Lukow had secured Huckapoo a spot on a tour called Camplified, which the New York Times described as “Lollapalooza for the lollipop set.” The group played fifteen summer camps across the Northeast, introducing captive audiences of young tastemakers to their music and, crucially, to themselves. After every performance, the bands were required to chat up campers, sign autographs, and pose for snapshots. “They treated us like celebrities,” says Brittney. “It was so weird. We’re not celebrities.” In fact, just to make sure the campers knew about Huckapoo at all, CDs were distributed in advance, and the girls recorded messages to be played over the dining-hall loudspeakers as the day of their arrival approached. They’d declare how they couldn’t wait to come to, say, Camp Indian Head, and then Twiggy Stardom would giggle, “Isn’t that where all the hot guys are?”
At first, the girls tried to distance themselves from their name. A typical response was “He gave it to us,” with a head jerk in Lukow’s direction. And when the Swahili fib was exposed by a summer-camp girl who inconveniently spoke Swahili, Lukow switched to Plan B: Huckapoo isn’t an entry in a lexicon, he told the girls, “Huckapoo is an attitude. It’s about being true to yourself.” He commissioned a theme song, modeled after the Monkees’: “Huckapoo, it’s about me and you, you gotta sing your own melody, be who you wanna be.” Coming from five thin, pretty white girls, it may be little more than a style statement, but the girls are convinced their fans appreciate it. “I think a lot of people can relate to us,” says Brooke. “They can listen to us and say, ‘I don’t need to be the typical girl in school. I can be whatever I want to be.’ ”
By the time Camplified ended, the girls were getting hints of what the future might hold. “We weren’t really sure what the kids would think of us,” says Brittany. “And they really took to us.” Lukow hopes it’s a sign of things to come. He needs the girls to become full-on superstars, or the whole operation goes bust: The girls get a salary no matter what, but it escalates only when the money pours in. And Lukow and Marks get virtually nothing unless they become fabulously wealthy.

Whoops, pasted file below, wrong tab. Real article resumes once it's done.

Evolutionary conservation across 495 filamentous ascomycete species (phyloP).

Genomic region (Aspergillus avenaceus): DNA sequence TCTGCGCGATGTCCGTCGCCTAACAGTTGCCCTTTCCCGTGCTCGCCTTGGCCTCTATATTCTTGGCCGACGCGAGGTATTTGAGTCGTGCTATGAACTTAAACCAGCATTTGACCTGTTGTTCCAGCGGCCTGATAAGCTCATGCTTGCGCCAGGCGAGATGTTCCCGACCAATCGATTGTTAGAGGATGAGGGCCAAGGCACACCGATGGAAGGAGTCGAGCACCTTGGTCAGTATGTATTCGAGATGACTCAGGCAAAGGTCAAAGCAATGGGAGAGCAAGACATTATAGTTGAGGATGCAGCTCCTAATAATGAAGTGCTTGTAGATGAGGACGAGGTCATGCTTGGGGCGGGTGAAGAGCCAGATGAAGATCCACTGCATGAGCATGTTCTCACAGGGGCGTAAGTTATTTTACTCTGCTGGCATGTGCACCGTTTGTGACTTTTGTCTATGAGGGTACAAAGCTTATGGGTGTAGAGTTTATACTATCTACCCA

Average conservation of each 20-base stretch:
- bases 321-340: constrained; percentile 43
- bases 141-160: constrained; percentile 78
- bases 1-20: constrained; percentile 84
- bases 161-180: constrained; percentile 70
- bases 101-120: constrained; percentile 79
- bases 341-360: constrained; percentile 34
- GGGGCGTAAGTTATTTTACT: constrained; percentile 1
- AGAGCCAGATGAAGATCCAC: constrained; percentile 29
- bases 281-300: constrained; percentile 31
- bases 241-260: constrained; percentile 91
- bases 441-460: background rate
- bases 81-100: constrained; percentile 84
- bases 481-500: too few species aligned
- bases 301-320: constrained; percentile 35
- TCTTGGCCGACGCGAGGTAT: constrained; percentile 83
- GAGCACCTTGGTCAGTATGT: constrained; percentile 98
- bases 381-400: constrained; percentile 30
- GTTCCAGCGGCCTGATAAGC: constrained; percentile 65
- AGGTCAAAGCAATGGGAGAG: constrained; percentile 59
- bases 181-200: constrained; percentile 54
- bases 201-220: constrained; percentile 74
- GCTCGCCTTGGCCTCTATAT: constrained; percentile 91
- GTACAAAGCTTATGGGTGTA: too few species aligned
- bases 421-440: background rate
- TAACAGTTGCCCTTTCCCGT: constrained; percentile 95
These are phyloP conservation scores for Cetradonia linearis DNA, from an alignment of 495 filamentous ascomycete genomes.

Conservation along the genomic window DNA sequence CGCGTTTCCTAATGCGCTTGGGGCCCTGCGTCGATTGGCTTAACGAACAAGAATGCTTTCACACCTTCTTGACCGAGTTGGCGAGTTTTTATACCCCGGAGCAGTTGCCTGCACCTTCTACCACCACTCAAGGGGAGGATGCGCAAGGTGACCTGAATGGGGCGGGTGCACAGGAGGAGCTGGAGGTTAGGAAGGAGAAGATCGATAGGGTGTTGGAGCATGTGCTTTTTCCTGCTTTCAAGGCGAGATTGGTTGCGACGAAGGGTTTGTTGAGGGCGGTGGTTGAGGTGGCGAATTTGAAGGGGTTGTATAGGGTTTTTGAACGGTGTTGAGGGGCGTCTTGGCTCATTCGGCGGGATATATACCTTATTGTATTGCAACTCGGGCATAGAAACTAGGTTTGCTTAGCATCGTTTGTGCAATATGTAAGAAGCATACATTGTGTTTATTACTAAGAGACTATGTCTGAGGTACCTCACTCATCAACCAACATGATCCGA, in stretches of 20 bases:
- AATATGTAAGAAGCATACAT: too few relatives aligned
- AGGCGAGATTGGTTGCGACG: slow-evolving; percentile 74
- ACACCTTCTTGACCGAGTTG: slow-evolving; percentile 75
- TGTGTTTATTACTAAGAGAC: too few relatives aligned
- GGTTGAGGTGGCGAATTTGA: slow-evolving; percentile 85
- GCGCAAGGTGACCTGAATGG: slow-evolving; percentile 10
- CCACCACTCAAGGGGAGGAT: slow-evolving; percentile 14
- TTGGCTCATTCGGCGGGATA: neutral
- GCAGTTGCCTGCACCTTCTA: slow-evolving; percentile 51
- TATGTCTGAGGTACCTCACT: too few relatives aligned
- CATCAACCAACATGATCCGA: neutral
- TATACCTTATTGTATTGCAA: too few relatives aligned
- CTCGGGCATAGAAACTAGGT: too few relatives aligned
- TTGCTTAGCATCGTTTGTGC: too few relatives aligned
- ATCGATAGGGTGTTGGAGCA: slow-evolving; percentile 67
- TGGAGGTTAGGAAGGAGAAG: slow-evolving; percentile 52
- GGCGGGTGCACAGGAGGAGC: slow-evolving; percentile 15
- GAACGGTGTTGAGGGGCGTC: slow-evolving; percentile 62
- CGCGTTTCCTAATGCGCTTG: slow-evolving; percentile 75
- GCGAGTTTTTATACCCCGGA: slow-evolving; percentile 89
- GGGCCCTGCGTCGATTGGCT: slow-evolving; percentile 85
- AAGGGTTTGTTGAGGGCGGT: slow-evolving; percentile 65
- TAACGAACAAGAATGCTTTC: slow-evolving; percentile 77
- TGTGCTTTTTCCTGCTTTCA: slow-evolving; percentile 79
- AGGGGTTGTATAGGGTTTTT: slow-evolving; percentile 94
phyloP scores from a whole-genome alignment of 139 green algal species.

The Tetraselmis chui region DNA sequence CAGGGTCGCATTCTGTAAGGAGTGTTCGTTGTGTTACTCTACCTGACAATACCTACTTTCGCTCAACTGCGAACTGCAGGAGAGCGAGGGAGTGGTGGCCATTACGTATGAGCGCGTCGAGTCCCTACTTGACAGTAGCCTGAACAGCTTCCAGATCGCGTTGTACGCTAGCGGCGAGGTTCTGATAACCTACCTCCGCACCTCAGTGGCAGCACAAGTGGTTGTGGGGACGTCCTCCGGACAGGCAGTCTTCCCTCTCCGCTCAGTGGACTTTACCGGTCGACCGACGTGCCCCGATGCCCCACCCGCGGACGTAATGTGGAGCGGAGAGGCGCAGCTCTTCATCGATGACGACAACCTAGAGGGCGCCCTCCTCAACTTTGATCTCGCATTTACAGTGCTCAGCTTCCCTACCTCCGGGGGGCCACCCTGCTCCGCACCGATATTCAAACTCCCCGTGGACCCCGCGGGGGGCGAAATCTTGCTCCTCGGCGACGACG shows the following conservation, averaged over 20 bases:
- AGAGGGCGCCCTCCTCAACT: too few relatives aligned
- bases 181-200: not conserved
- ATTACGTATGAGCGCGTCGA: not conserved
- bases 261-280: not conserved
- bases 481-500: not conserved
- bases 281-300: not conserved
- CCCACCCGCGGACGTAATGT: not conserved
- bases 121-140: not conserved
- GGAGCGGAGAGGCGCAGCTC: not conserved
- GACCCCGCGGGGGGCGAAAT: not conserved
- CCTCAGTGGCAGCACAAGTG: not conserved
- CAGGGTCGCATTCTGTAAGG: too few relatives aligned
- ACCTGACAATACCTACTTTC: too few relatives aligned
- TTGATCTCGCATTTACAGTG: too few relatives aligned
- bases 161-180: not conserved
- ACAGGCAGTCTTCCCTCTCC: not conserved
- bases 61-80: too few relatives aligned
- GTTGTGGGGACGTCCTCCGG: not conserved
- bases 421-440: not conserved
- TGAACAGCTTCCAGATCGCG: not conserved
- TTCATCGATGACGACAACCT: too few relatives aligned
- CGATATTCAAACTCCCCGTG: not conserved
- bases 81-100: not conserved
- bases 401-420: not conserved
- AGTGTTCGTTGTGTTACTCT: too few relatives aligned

It is the business model, more than the music, or the role-playing, that makes Huckapoo unique. The biggest risk Lukow is taking is not signing Huckapoo to a record label. When their first album comes out in January, it will be independently produced and distributed. Radio is not the best use of his Huckapoo dollars, he figures, except perhaps Radio Disney. Deals like the Disney Christmas CD work because he doesn’t have to relinquish any rights.
“Our business model is really built around controlling the intellectual property and leveraging this brand called Huckapoo,” says Lukow. The first thing he wants to sell is a TV movie he pitches as “Grease meets Breakfast Club.” He’s calling it an inverse reality show, but it’s more like an infomercial, something to drive sales through the band’s Website and 800 number.